When Mister Boomer was a child, his father was a coin collector, sifted from coins in circulation he would receive as change. He would empty his pockets of pennies, nickels, dimes and quarters, and enlist the help of his children to look through them, one by one, checking dates and mint designations; the Boomer children learned to look for the most-often found mint markings at the time: D meant that coin was minted in Denver, S was San Francisco, and no marking was from Philadelphia (a P was added for Philadelphia in 1979). It was the early 1960s, and it was not uncommon to find circulating coins that were up to 50 years old or, on rare occasion, older.
The first coins issued by the United States government were minted in Philadelphia, and issued in 1793. They were a larger format than our current coins, and made from gold, silver or copper. In 1858, the large format coins were discontinued. Nostalgia for the older coins, and an interest in colonial-era coins, spurred a coin-collecting trend. At that time, coin collecting had more to do with history than it did as a potential financial investment.
During the Great Depression of the 1930s, there was a resurgence of interest in coin collecting that corresponded with the introduction of the first “penny boards.” These pre-printed cardboard sheets had circular slots to hold specifically marked, dates and mints. There were penny cards issued for pennies, dimes and nickels. Many parents of boomers may have acquired their coin-collecting pastime from the process of looking for and filling these cards. Children and adults could examine any coins they had in their possession, whether found on the street or received as change in stores, to “fill their card.”
Baby Boomers became coin collectors in the 1960s. To this day, that was the era when the largest number of people professed to be coin-collecting hobbyists. As in 1858, when there was a change in coinage that prompted a coin collecting response, a similar reaction came in 1964 when the government removed silver from coins. There was so much of a rush to gather pre-1964, silver-laden coins that Congress debated a bill that would ban coin collecting altogether. The bill was ultimately defeated, partly because some blamed coin collecting for a coin shortage, which was later discovered to be not the case; a distribution problem was the culprit. Nonetheless, the government attempted to discourage coin collecting to alleviate the coin shortage by issuing coins without a mint marking. A great many of these coins came from Philadelphia, but other mint locations also issued non-marked coins between 1965 and 1967, when markings were re-established.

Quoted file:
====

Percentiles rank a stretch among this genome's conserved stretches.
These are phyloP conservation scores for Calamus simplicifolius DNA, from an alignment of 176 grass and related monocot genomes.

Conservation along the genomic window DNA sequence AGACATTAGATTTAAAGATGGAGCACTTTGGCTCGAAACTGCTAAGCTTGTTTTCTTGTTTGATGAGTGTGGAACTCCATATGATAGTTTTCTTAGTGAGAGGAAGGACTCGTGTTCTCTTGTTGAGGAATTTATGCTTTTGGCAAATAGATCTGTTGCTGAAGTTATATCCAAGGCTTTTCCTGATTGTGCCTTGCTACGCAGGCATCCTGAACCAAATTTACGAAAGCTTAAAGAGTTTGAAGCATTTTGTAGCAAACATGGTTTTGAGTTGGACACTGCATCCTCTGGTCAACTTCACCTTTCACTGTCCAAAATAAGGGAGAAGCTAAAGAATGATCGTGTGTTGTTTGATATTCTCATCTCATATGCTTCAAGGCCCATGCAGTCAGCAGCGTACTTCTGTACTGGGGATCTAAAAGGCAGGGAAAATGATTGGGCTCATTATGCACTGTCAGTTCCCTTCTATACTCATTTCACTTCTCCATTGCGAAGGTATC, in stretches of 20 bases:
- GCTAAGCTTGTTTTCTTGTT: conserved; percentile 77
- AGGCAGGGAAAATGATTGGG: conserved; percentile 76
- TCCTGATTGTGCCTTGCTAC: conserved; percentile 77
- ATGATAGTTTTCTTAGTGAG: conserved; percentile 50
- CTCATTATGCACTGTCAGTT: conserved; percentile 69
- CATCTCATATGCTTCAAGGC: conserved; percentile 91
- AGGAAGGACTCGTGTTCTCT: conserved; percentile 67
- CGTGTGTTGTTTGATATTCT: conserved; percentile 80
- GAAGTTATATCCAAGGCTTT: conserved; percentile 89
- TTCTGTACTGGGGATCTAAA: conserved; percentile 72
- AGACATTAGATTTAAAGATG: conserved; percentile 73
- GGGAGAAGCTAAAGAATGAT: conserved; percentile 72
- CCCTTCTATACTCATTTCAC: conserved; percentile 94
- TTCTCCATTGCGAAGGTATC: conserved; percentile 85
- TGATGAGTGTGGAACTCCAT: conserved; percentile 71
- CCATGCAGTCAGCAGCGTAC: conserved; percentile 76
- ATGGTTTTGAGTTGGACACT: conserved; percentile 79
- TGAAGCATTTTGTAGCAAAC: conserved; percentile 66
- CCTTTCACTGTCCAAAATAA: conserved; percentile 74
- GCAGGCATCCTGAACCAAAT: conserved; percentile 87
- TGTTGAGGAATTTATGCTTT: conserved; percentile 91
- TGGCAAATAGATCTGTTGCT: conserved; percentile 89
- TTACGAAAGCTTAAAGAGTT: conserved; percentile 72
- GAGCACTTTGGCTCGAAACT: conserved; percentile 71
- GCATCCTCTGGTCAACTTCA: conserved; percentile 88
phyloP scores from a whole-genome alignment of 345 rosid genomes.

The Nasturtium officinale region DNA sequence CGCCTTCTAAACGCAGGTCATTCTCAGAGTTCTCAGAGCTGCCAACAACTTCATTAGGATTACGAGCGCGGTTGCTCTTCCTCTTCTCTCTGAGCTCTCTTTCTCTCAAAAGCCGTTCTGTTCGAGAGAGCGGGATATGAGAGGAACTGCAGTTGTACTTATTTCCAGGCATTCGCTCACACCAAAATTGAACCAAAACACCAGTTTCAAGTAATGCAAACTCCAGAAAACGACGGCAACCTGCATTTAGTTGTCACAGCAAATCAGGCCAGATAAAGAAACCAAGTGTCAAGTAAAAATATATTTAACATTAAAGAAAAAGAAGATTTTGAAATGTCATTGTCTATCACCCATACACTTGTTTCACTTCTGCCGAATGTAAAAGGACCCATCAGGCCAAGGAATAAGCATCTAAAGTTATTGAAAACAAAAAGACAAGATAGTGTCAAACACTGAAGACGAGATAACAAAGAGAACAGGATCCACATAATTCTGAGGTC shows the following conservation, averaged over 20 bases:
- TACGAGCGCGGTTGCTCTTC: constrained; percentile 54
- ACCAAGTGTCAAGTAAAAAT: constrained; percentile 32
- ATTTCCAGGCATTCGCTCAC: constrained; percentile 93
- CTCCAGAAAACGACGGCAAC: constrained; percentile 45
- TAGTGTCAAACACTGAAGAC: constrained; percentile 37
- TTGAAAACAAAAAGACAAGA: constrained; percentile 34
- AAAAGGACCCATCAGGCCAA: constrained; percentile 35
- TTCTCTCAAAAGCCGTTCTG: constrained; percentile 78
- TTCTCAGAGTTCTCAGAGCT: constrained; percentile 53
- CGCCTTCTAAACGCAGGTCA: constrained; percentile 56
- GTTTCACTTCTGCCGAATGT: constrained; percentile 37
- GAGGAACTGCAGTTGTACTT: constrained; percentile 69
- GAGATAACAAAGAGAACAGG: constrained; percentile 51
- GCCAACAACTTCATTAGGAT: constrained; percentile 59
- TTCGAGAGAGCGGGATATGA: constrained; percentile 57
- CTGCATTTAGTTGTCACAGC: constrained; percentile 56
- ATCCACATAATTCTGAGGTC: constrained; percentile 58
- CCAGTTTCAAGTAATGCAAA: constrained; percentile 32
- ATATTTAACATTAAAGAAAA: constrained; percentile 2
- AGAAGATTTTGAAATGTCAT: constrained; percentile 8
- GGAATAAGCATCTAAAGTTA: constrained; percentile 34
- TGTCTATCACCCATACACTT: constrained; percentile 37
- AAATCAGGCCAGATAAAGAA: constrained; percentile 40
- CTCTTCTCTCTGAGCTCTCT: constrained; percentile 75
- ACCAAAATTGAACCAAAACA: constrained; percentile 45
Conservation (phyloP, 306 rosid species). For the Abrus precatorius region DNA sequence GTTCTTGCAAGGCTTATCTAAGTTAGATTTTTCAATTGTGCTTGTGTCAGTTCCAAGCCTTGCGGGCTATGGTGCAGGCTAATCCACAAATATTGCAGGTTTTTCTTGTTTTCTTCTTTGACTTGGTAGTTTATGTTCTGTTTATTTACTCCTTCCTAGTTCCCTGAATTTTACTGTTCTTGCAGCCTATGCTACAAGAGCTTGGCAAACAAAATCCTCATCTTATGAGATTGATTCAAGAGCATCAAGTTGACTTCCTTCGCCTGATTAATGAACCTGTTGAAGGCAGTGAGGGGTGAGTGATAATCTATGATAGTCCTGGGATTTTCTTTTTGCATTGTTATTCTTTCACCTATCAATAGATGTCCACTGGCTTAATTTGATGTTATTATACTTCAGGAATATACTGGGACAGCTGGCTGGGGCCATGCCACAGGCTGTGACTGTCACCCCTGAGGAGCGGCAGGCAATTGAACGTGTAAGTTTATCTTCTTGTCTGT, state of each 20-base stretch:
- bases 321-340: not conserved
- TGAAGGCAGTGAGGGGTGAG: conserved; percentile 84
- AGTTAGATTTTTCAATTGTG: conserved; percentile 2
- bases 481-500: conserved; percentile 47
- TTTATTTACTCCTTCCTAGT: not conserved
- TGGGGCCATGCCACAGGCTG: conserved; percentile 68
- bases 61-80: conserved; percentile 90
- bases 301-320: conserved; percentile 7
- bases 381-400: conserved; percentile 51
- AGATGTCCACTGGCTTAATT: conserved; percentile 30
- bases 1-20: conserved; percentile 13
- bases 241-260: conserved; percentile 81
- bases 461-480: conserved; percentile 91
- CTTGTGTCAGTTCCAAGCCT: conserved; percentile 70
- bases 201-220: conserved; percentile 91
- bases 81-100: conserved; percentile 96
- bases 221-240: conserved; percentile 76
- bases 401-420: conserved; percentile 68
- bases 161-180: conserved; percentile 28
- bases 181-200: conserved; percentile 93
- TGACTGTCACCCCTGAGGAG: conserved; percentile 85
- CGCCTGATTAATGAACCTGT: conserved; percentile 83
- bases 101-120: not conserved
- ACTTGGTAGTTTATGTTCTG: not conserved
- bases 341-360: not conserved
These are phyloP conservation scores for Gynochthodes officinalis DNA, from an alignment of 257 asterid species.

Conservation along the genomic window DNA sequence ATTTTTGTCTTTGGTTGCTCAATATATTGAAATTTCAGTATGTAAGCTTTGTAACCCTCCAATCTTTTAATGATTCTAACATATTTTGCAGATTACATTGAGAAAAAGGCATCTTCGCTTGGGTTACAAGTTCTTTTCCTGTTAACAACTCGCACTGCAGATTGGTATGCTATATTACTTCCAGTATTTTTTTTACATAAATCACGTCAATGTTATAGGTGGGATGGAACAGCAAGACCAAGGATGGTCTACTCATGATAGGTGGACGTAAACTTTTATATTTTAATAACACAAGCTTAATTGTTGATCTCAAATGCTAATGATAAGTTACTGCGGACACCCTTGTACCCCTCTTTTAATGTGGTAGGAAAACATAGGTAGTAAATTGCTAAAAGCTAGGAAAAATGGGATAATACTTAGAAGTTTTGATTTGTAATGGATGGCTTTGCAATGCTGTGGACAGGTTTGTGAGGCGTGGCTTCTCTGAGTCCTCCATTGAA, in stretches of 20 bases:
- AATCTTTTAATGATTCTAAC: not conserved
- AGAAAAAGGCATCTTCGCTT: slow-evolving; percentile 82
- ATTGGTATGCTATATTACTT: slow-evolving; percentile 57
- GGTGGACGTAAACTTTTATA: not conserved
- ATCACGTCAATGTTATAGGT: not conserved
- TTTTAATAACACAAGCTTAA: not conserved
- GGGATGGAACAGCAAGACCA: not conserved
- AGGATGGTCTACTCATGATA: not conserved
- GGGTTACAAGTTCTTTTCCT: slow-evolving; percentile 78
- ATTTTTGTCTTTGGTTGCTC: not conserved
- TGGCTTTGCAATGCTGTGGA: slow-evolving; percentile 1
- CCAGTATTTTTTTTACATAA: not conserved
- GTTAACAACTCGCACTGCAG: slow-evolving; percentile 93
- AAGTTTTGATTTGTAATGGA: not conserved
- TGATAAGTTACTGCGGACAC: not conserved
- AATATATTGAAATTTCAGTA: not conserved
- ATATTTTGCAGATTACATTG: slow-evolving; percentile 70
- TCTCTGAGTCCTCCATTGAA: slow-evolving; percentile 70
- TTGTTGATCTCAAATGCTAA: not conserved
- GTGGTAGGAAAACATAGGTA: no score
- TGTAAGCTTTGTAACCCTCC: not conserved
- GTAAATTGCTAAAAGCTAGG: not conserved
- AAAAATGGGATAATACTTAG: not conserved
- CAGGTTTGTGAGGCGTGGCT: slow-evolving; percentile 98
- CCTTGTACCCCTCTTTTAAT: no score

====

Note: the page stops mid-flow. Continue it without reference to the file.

It may have been this time period when many boomers became amateur numismatists. By 1966, Mister Boomer had been given coin folders of his own, which were the evolution of the penny boards from decades earlier, introduced in the 1940s.
Mister Boomer still has most of the coin folders of his youthful time collecting, but alas, never located the rarest or most important coins that would secure his retirement. Still, learning the history of the WWII-era 1943 steel penny; the story of the wheat penny and remembering when the Lincoln Memorial was introduced to the back of the one cent piece; the story of the buffalo nickel; and the change from the Mercury head dime to the Roosevelt dime, brings back nostalgia for his hunt for those coins, and interest in American history in the process.
As the number of coin collectors ebbed and flowed through the years, the introduction of U.S. state quarters in 1999 prompted a renewed interest. More recently, during the pandemic, coin collecting enjoyed the highest resurgence in hobbyists since the rush of 1964.
How about you, boomers? Did you collect coins as a child? Do you collect them now?